Brilliant Polymers’ sustainable solvent-free adhesive alternatives 

Laminating adhesives – price pressures & innovation

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Gaurav Talwar Brilliant Polymers
Gaurav Talwar the managing director of Brilliant Polymers says that part of the higher costs of raw materials must be passed on to customers Photo Brilliant Polymers

According to Brilliant Polymers (and other ink, coating, adhesive and solvent manufacturers), market conditions are driving up the cost of many raw materials, and manufacturers continue to face a series of supply chain challenges that have continued throughout the pandemic. Similarly, shortages, logistic bottlenecks, and escalating oil prices have pushed up the prices of raw materials used to produce laminating adhesives for flexible packaging.

Laminating adhesives are based on polyester and polyurethane technology. They require a range of raw materials from acids, glycols, and solvents to make polyesters and isocyanates like TDI and MDI to make polyurethanes. In the last three quarters, the prices of all of these raw materials have risen to unprecedented levels.

While most of these raw materials are from the petrochemical chain, and their prices are affected by volatile global oil prices, the overarching factor remains the demand-supply equation for these materials. Brilliant Polymers managing director Gaurav Talwar says, “The problem isn’t just base material,” citing increased energy and packaging materials costs, as well as sharply rising freight rates because of global logistics constraints. “We are currently in an unprecedented situation where due to several global factors, the prices of all these raw materials are hitting record levels at the same time.”

The new normal – a higher price to customers

Talwar points to four significant trends affecting raw material prices – global steel prices have hit new records, leading to an increase of over 50% in the cost of mild steel drums, the packing material of choice for the laminating adhesives industry. Logistics costs have surged both within India as well as in export markets. The global shortage of shipping containers has led to a sharp rise in transport costs. Oil prices have risen sharply. And lastly, robust global market demand, led by China’s V-shaped economic recovery, has led to shortages of many raw materials.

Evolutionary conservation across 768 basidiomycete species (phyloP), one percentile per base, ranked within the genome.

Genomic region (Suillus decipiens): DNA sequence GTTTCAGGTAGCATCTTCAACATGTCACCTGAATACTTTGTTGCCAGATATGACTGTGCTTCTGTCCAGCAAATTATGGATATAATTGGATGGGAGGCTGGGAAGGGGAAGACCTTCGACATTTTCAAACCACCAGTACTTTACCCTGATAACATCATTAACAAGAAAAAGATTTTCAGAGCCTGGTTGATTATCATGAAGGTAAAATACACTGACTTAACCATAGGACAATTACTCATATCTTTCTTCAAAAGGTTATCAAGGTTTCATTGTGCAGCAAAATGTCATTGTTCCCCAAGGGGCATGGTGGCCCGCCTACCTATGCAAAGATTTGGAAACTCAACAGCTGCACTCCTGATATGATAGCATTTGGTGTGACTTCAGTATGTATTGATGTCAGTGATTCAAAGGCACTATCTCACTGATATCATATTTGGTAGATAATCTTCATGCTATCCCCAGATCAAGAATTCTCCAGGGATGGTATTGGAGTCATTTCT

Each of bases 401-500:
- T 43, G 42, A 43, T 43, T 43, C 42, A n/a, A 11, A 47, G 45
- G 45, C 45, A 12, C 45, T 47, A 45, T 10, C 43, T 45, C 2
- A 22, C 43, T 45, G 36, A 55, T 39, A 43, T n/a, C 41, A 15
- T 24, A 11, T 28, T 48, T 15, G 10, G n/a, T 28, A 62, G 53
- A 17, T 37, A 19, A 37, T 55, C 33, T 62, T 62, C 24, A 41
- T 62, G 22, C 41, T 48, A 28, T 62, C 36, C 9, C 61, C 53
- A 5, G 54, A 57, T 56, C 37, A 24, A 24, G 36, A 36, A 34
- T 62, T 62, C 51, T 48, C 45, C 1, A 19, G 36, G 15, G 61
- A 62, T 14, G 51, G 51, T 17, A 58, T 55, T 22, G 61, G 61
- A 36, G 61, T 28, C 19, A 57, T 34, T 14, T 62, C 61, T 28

As a result, Talwar says the overall impact is more than 50% on the cost of production of laminating adhesives. “Despite internal innovations and cost reductions, the magnitude of these rising costs is no longer sustainable. To continue producing world-class products, it is necessary for us to pass along some of these increased costs,” he says. “Over the last six months, we have seen seeing the prices of laminating adhesives rise, but we are nowhere near the levels necessary. We expect these levels to be achieved in the coming quarter as the industry stabilizes to a new normal.”

Innovative solutions – solvent-free laminating adhesives

Brilliant SF Adhesive S621-S631
Brilliant S631 and S621, along with their hardeners, are unique products that combine various functionalities in one product – offering excellent optics even in metalized film lamination at high speed with negligible impact on COF after lamination in thin PE films. They can be used for medium to high-performance applications like larger bags (5 and 10 kg), and aggressive products, including alcohol. Photo Brilliant Polymers

To mitigate the effect of the upward pressure on prices, Brilliant Polymers is focused on providing alternative solutions to maximize value for customers. The use of solvent-free laminating adhesives has seen tremendous growth in recent years. Since these do not contain any volatile organic compounds (VOCs) that often escape unchecked into the atmosphere, solvent-free lamination is the first step towards sustainability. Typically, solvent-based adhesives are run at 35% solids, which means 65% of the mixed adhesive is solvent which can, if unchecked, evaporate into the atmosphere and add to the air pollution. Solvent removal and recovery also require heat input, a further burden on the environment. 

Brilliant SF-Adhesive S641-S400